"Senator Collins was an early supporter of Jeb Bush and believes he would have been a terrific president," her communications director, Annie Clark, wrote in an email to IBT. "She will not be making any further endorsements until the nominating process has concluded."

Or, for instance, influential and extremely popular Massachusetts Gov. Charlie Baker had endorsed New Jersey Gov. Chris Christie, who suspended his campaign last month before backing Trump. Baker hasn't endorsed another candidate and Tuesday he wouldn't disclose who he voted for in Massachusetts' primary, though he did reportedly indicate a lean toward Kasich and Rubio, while rejecting Trump.

But Baker said he "voted for the person [he] thought was the best candidate" and that he "was looking for the person who [he] thought had a demonstrated track record basically work with others and to get stuff done, working with people they don’t always agree with, recognizing that the big problem we have in Washington is nobody can accomplish anything," according to a transcript provided to the Boston Globe.

Undecided GOP officials, or supporters of a departed candidate looking to latch on to a new one, were seemingly waiting to see how Tuesday shakes out to make their choice public. A number of factors could be at play, chief among them being: Trump could seem inevitable after dominating; Cruz could be devastated by a loss in his home state of Texas; or the party, in aggregate, could rally to deny Trump the necessary 1,237 delegates.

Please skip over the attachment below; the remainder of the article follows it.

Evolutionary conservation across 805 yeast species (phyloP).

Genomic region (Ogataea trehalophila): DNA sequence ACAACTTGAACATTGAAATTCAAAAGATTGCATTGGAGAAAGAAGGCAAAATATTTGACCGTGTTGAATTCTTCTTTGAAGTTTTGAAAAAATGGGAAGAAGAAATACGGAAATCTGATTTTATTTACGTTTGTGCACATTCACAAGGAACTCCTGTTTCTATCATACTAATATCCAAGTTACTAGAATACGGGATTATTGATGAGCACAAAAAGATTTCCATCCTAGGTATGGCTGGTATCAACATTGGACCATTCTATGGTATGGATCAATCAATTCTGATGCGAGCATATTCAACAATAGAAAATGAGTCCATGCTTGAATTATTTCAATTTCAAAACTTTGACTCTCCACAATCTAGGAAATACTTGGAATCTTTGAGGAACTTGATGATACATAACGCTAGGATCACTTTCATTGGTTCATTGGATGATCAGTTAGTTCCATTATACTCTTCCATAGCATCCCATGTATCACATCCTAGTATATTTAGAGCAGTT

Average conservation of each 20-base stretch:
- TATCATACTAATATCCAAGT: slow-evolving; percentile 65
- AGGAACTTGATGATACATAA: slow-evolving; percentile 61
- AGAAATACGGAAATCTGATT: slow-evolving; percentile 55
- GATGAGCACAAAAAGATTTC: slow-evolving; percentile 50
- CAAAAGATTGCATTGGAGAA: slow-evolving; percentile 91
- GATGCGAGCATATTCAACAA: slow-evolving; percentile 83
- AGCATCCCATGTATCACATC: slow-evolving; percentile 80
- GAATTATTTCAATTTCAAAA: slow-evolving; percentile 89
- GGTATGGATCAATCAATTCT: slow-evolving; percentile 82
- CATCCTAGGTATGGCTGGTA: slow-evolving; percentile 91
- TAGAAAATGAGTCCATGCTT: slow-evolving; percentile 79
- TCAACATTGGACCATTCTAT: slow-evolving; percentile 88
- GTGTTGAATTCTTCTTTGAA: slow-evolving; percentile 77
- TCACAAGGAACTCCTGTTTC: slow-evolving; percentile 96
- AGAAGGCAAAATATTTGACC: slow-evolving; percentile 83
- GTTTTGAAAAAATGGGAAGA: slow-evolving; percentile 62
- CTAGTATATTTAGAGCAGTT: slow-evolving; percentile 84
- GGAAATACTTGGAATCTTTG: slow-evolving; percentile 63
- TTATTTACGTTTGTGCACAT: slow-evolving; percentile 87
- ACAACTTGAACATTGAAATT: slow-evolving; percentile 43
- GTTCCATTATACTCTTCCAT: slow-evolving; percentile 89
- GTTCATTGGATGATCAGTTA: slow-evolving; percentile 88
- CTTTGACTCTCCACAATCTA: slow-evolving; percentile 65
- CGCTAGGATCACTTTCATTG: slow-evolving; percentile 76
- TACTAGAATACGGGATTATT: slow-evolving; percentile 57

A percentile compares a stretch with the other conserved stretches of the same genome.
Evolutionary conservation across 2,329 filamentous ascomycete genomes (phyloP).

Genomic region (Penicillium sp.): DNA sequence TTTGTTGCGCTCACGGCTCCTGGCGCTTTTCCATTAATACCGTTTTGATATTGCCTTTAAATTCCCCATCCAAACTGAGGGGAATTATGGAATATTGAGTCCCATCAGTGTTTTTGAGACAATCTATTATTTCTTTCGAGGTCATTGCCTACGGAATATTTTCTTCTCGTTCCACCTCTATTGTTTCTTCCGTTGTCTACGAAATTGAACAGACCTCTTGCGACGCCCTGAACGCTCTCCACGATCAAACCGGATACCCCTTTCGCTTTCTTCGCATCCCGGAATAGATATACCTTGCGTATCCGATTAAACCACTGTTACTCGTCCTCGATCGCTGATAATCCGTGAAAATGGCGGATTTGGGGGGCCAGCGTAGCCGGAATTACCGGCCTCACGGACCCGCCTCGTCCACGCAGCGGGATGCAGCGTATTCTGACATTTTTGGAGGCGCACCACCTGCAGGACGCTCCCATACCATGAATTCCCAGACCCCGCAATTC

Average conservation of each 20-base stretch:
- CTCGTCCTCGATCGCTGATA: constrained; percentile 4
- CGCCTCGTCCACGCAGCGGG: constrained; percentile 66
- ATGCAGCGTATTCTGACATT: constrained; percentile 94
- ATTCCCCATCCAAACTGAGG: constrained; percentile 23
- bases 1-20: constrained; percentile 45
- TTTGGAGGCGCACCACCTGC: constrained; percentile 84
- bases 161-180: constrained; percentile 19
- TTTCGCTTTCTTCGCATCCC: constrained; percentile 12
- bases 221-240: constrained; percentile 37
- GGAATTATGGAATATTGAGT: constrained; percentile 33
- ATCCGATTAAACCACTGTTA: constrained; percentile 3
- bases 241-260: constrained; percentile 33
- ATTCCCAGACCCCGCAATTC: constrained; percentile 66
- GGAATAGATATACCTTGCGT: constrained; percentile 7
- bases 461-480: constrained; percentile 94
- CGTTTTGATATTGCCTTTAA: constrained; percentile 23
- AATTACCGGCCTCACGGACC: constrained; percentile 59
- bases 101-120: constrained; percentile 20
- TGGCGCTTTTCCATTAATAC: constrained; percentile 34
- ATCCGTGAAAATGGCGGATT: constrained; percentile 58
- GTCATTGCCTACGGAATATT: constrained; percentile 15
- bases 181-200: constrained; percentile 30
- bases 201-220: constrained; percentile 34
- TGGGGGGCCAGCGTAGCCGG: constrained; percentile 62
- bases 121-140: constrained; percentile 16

"It really depends on what happens today," O'Connell said. "Nothing in this cycle has gone according to script."

Republican Super Tuesday Primary and Caucus States | InsideGov

As far as endorsements are concerned, O'Connell said, Rubio might mostly be pushing to try and rack up every important supporter in Florida before his home state's crucial vote March 15, which is considered a must-win for the senator. Otherwise Rubio can try to collect as many endorsements as possible simply to keep they out of the hands of Cruz, Kasich, and perhaps most importantly, Trump, O'Connell added, before noting that Rubio likely needed to "rack up some wins" to see a new influx. It would be like playing defense.

Trump, meanwhile, rose to the frontrunner as an outsider poking at the chest of the GOP establishment, but endorsements from within the party serve to legitimize his candidacy and make him more palatable for Republican leadership. He's recently brought in some key supporters including Christie, Alabama Sen. Jeff Sessions, former Arizona Gov. Jan Brewer, Maine Gov. Paul LePage and most recently Nevada Rep. Joe Heck.

GOP officials are almost certainly talking behind the scenes as the results trickle in Tuesday. Some undecided elected GOP officials could be "more concerned with ideologies," than the "whim of the moment" or Trump's sudden rise, O'Connell said.

But others could see Trump dominate Tuesday, consider the options and say, "maybe Trump's not that bad. Maybe he can win," O'Connell said.